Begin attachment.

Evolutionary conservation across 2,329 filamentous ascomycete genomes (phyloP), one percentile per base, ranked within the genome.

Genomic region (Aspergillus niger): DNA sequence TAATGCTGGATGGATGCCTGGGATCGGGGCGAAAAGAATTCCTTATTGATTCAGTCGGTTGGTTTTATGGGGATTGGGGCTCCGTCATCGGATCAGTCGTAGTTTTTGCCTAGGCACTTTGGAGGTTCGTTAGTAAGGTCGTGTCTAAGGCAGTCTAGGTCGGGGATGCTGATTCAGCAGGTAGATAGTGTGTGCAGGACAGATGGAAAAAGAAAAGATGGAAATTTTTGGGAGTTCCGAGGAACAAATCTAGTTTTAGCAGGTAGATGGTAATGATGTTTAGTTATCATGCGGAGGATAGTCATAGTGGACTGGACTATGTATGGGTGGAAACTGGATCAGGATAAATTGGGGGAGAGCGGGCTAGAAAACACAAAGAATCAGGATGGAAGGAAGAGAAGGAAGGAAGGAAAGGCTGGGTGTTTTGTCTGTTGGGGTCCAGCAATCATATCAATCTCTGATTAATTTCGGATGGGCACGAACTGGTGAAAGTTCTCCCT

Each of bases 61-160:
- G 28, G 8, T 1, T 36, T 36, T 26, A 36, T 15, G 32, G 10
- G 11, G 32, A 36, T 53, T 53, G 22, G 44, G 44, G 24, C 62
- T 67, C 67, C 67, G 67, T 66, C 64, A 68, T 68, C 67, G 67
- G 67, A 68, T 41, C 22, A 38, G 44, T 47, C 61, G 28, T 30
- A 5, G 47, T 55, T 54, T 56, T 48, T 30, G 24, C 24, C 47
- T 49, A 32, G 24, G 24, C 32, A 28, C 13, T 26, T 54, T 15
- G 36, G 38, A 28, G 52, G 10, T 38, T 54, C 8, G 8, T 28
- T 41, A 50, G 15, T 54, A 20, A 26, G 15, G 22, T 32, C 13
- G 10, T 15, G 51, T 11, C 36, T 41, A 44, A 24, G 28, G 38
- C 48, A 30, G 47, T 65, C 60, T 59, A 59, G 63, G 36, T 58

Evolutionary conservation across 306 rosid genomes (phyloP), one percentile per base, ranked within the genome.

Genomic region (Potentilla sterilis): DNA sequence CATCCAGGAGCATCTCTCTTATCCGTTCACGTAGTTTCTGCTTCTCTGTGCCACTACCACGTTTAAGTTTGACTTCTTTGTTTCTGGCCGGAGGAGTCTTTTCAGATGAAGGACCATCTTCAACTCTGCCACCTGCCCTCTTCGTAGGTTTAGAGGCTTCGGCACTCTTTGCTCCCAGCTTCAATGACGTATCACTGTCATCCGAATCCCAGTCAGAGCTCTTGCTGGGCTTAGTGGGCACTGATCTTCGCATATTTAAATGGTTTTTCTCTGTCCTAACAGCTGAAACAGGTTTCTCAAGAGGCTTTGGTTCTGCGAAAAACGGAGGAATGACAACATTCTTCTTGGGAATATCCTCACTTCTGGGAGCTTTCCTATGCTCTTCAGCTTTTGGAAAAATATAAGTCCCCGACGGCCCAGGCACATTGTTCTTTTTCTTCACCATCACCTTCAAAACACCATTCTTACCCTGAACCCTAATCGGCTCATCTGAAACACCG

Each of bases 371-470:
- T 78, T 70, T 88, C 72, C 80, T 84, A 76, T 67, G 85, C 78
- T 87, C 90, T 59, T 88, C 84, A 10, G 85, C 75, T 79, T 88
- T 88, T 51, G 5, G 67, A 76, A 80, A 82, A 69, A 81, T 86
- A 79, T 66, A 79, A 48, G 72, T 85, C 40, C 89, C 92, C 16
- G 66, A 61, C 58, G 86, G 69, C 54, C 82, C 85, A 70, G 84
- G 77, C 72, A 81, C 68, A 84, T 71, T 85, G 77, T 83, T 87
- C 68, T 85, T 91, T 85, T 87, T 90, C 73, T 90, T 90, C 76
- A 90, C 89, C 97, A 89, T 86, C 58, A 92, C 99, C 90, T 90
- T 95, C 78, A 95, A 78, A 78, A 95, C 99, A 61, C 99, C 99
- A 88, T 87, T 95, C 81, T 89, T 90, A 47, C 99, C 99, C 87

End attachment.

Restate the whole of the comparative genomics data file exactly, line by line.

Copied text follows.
Evolutionary conservation across 2,329 filamentous ascomycete genomes (phyloP), one percentile per base, ranked within the genome.

Genomic region (Aspergillus niger): DNA sequence TAATGCTGGATGGATGCCTGGGATCGGGGCGAAAAGAATTCCTTATTGATTCAGTCGGTTGGTTTTATGGGGATTGGGGCTCCGTCATCGGATCAGTCGTAGTTTTTGCCTAGGCACTTTGGAGGTTCGTTAGTAAGGTCGTGTCTAAGGCAGTCTAGGTCGGGGATGCTGATTCAGCAGGTAGATAGTGTGTGCAGGACAGATGGAAAAAGAAAAGATGGAAATTTTTGGGAGTTCCGAGGAACAAATCTAGTTTTAGCAGGTAGATGGTAATGATGTTTAGTTATCATGCGGAGGATAGTCATAGTGGACTGGACTATGTATGGGTGGAAACTGGATCAGGATAAATTGGGGGAGAGCGGGCTAGAAAACACAAAGAATCAGGATGGAAGGAAGAGAAGGAAGGAAGGAAAGGCTGGGTGTTTTGTCTGTTGGGGTCCAGCAATCATATCAATCTCTGATTAATTTCGGATGGGCACGAACTGGTGAAAGTTCTCCCT

Each of bases 61-160:
- G 28, G 8, T 1, T 36, T 36, T 26, A 36, T 15, G 32, G 10
- G 11, G 32, A 36, T 53, T 53, G 22, G 44, G 44, G 24, C 62
- T 67, C 67, C 67, G 67, T 66, C 64, A 68, T 68, C 67, G 67
- G 67, A 68, T 41, C 22, A 38, G 44, T 47, C 61, G 28, T 30
- A 5, G 47, T 55, T 54, T 56, T 48, T 30, G 24, C 24, C 47
- T 49, A 32, G 24, G 24, C 32, A 28, C 13, T 26, T 54, T 15
- G 36, G 38, A 28, G 52, G 10, T 38, T 54, C 8, G 8, T 28
- T 41, A 50, G 15, T 54, A 20, A 26, G 15, G 22, T 32, C 13
- G 10, T 15, G 51, T 11, C 36, T 41, A 44, A 24, G 28, G 38
- C 48, A 30, G 47, T 65, C 60, T 59, A 59, G 63, G 36, T 58

Evolutionary conservation across 306 rosid genomes (phyloP), one percentile per base, ranked within the genome.

Genomic region (Potentilla sterilis): DNA sequence CATCCAGGAGCATCTCTCTTATCCGTTCACGTAGTTTCTGCTTCTCTGTGCCACTACCACGTTTAAGTTTGACTTCTTTGTTTCTGGCCGGAGGAGTCTTTTCAGATGAAGGACCATCTTCAACTCTGCCACCTGCCCTCTTCGTAGGTTTAGAGGCTTCGGCACTCTTTGCTCCCAGCTTCAATGACGTATCACTGTCATCCGAATCCCAGTCAGAGCTCTTGCTGGGCTTAGTGGGCACTGATCTTCGCATATTTAAATGGTTTTTCTCTGTCCTAACAGCTGAAACAGGTTTCTCAAGAGGCTTTGGTTCTGCGAAAAACGGAGGAATGACAACATTCTTCTTGGGAATATCCTCACTTCTGGGAGCTTTCCTATGCTCTTCAGCTTTTGGAAAAATATAAGTCCCCGACGGCCCAGGCACATTGTTCTTTTTCTTCACCATCACCTTCAAAACACCATTCTTACCCTGAACCCTAATCGGCTCATCTGAAACACCG

Each of bases 371-470:
- T 78, T 70, T 88, C 72, C 80, T 84, A 76, T 67, G 85, C 78
- T 87, C 90, T 59, T 88, C 84, A 10, G 85, C 75, T 79, T 88
- T 88, T 51, G 5, G 67, A 76, A 80, A 82, A 69, A 81, T 86
- A 79, T 66, A 79, A 48, G 72, T 85, C 40, C 89, C 92, C 16
- G 66, A 61, C 58, G 86, G 69, C 54, C 82, C 85, A 70, G 84
- G 77, C 72, A 81, C 68, A 84, T 71, T 85, G 77, T 83, T 87
- C 68, T 85, T 91, T 85, T 87, T 90, C 73, T 90, T 90, C 76
- A 90, C 89, C 97, A 89, T 86, C 58, A 92, C 99, C 90, T 90
- T 95, C 78, A 95, A 78, A 78, A 95, C 99, A 61, C 99, C 99
- A 88, T 87, T 95, C 81, T 89, T 90, A 47, C 99, C 99, C 87